Religion Roundtable: How would you respond to Benjamin Franklin, who said, “The way to see by faith is to shut the eye of reason”?
Oct 04, 2013 | 2394 views |  0 comments | 14 14 recommendations | email to a friend | print
Faith and reason are not mutually exclusive

Faith and reason are not opposing forces in some war fought over human conscience. Sadly, a large part of our culture has come to think of science, reason and logic as somehow incongruent with things like religion, faith and spirituality.

Part of this issue lies with religious fundamentalism that excludes most — if not all — ways of thinking that may be contrary to an over-literal interpretation of its scriptures or contrary to traditionally held beliefs that may not have any actual grounding in its scriptures. For example, anyone who holds to a literal interpretation of the creation story in the book of Genesis from the Old Testament of the Hebrew Bible will reject any alternative explanation for creation (i.e. “Big Bang,” evolution, etc.) no matter how rooted in scientific fact such an explanation may be.

Another part of the issue lies with those who reject any religious or spiritual understanding of human existence due to a lack of “proof.” These individuals look skeptically at people of faith because there seems to be a lack of scientific or historical evidence supporting their beliefs.

In the end, however, faith and reason are two important parts of the human experience. We ought not to exclude one for the sake of the other. I’m reminded of a quote from St. Anselm of Canterbury: “Faith seeks understanding. I do not seek to understand that I may believe, but I believe in order to understand.”

Chris Thomas, First Baptist Church of Williams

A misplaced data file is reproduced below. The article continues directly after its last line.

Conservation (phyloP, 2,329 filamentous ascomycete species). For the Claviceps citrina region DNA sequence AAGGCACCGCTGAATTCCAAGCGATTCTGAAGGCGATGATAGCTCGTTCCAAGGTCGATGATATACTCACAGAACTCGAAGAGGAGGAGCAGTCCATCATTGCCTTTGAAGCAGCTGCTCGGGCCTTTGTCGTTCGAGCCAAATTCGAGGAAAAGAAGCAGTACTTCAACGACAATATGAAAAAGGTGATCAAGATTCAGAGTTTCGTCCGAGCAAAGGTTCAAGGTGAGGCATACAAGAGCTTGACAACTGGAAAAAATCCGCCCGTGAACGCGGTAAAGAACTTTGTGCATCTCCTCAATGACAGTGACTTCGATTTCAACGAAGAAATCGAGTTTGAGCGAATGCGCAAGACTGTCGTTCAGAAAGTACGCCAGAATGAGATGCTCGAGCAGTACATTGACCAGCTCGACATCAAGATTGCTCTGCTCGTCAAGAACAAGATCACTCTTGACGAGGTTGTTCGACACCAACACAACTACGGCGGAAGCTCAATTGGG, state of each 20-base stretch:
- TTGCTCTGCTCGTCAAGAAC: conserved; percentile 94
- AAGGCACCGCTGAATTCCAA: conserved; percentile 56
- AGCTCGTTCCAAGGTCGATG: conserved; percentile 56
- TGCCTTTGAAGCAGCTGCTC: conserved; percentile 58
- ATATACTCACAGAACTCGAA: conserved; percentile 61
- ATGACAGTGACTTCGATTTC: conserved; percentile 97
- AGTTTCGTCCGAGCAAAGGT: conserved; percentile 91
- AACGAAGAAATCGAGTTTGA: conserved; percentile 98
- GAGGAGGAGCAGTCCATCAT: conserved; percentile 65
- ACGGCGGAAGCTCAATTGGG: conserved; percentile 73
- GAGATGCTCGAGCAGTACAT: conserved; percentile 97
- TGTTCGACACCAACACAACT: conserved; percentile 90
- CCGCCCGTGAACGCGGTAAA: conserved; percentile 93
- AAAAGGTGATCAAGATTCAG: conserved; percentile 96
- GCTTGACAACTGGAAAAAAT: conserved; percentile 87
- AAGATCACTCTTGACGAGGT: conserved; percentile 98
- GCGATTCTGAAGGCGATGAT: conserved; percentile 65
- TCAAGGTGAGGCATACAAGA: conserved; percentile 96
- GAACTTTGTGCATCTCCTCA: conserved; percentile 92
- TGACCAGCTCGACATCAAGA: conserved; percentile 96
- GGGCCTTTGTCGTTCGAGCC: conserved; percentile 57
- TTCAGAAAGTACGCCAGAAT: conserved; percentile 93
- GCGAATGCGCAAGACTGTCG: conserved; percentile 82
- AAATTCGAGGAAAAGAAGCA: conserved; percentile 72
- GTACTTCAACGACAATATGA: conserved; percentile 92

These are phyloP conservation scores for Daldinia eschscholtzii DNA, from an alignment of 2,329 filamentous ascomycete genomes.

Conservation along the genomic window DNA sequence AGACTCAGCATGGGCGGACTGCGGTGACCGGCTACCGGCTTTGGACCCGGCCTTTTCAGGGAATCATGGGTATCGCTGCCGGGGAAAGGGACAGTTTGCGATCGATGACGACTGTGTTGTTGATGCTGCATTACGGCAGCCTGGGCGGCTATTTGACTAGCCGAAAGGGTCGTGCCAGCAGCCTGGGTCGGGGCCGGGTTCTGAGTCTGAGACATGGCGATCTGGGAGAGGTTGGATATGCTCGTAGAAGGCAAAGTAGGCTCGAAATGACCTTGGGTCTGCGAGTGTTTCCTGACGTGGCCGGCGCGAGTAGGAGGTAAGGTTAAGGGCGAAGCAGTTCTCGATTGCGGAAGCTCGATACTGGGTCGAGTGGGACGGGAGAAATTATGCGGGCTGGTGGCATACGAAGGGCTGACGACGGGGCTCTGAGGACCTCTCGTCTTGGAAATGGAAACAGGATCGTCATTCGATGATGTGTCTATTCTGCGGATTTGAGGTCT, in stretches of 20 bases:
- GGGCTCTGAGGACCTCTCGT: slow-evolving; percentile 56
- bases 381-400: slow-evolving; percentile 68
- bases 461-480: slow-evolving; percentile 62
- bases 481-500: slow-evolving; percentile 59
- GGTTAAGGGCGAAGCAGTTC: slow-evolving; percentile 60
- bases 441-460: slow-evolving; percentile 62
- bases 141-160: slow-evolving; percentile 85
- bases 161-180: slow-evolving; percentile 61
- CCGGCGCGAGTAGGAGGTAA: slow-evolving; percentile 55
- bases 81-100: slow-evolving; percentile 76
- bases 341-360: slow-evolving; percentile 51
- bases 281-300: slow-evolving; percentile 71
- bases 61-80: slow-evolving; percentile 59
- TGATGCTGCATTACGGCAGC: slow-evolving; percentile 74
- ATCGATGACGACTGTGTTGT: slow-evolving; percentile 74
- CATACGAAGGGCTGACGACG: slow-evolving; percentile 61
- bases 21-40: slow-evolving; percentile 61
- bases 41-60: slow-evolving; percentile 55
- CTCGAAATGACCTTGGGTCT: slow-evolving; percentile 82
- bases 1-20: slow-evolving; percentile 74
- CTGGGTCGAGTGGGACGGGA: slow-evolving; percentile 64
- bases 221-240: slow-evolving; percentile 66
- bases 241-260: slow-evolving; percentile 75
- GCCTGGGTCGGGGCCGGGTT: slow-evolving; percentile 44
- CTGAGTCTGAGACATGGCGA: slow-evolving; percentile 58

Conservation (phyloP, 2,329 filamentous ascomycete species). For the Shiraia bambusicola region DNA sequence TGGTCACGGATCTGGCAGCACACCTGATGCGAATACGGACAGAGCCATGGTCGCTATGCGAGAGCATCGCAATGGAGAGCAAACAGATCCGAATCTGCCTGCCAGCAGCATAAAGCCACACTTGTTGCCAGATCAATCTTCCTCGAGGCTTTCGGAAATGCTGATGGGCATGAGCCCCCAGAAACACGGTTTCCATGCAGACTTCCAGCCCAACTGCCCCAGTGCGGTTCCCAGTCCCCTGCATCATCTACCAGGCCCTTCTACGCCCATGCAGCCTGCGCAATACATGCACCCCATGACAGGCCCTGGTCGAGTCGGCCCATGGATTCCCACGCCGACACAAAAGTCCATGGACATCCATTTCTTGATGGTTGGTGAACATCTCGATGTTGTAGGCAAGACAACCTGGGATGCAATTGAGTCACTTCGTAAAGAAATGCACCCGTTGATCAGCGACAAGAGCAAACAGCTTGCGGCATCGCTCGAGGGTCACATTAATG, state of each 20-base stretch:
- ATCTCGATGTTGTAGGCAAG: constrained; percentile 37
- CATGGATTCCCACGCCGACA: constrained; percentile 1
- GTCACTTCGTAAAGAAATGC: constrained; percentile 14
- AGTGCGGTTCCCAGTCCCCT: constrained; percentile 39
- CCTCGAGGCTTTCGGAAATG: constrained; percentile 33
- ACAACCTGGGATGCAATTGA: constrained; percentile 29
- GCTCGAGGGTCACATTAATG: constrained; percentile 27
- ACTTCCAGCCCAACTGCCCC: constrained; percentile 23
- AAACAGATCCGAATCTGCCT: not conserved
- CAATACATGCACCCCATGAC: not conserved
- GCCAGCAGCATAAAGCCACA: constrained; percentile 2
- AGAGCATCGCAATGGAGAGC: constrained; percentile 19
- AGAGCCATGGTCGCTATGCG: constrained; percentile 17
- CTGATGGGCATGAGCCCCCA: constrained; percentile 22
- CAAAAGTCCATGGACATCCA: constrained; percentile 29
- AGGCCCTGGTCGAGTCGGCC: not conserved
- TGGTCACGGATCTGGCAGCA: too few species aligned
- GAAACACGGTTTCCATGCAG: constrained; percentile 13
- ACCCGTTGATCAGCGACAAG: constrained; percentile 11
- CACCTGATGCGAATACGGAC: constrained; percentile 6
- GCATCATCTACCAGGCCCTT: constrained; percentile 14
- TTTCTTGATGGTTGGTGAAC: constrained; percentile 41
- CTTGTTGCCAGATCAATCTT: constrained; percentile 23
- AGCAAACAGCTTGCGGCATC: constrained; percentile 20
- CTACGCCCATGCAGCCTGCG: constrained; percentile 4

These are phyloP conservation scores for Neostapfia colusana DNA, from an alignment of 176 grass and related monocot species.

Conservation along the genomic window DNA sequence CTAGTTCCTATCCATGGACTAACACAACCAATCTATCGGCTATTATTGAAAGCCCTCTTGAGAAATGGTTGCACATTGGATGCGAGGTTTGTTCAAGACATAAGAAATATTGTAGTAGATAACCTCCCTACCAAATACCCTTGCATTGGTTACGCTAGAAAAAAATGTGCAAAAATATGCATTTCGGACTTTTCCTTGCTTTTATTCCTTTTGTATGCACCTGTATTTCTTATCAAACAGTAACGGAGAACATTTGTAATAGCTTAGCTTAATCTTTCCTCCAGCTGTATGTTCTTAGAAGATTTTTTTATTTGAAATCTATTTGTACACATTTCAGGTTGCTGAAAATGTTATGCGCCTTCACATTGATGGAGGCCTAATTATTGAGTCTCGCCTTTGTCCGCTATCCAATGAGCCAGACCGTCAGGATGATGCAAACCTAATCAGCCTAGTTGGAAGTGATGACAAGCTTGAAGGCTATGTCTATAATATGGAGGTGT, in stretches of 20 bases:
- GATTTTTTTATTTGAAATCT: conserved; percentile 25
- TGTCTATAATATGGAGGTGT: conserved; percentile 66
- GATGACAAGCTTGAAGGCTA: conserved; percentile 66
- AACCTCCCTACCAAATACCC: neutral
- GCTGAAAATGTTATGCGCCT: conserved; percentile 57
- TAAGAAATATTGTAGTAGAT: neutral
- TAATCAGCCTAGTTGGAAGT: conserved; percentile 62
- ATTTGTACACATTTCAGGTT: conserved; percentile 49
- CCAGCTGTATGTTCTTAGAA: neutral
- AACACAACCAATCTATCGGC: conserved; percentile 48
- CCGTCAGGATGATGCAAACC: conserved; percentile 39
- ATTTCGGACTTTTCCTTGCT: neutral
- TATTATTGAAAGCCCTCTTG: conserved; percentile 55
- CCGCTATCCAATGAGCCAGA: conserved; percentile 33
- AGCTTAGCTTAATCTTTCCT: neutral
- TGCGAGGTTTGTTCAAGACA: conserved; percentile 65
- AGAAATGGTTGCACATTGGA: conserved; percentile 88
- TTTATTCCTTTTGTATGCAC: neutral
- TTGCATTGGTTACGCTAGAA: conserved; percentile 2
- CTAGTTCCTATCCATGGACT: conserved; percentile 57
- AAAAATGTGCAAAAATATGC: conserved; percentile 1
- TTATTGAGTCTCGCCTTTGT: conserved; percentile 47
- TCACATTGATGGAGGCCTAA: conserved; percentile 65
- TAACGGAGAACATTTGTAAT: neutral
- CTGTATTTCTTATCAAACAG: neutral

The faithful are not asked to suspend disbelief

A careful study of the Quran does not agree with this quote from Franklin. The basic faith of Islam is simple and reasonable: Unity of God, necessity of humans’ acknowledgement of God, revelations of God and the finality of God’s revelation to Muhammad in the form of Islam; resurrection after death and life in the hereafter, and the principles of social justice.

The Quran addresses intelligent beings that are capable of observation and reason. It does not ask its readers to suspend their critical faculties in embracing the faith. The Quran’s approach to observation and reason in relationship to faith is one of balance. The use of observation and reason helps build faith on sound foundations. The Quran also praises those who believe in the unseen. Hence, believers are still expected to have faith in matters that are beyond direct observation.

However, this faith is now grounded on a foundation of observation and reason. The Quran has been the force behind the scientific and experimental methods of research by Muslims. Intellectual and rational guidance from the Quran is the reason that for centuries Arabic books on medicine, physics and chemistry were translated to Latin and English.

Getting lethargic, dogmatic or giving up rational faculties resulted in the downfall of Muslims. In the Islamic context, Einstein’s saying is more appropriate, “Religion without science is blind and science without religion is lame.”

Muhammad Haq, Anniston Islamic Center
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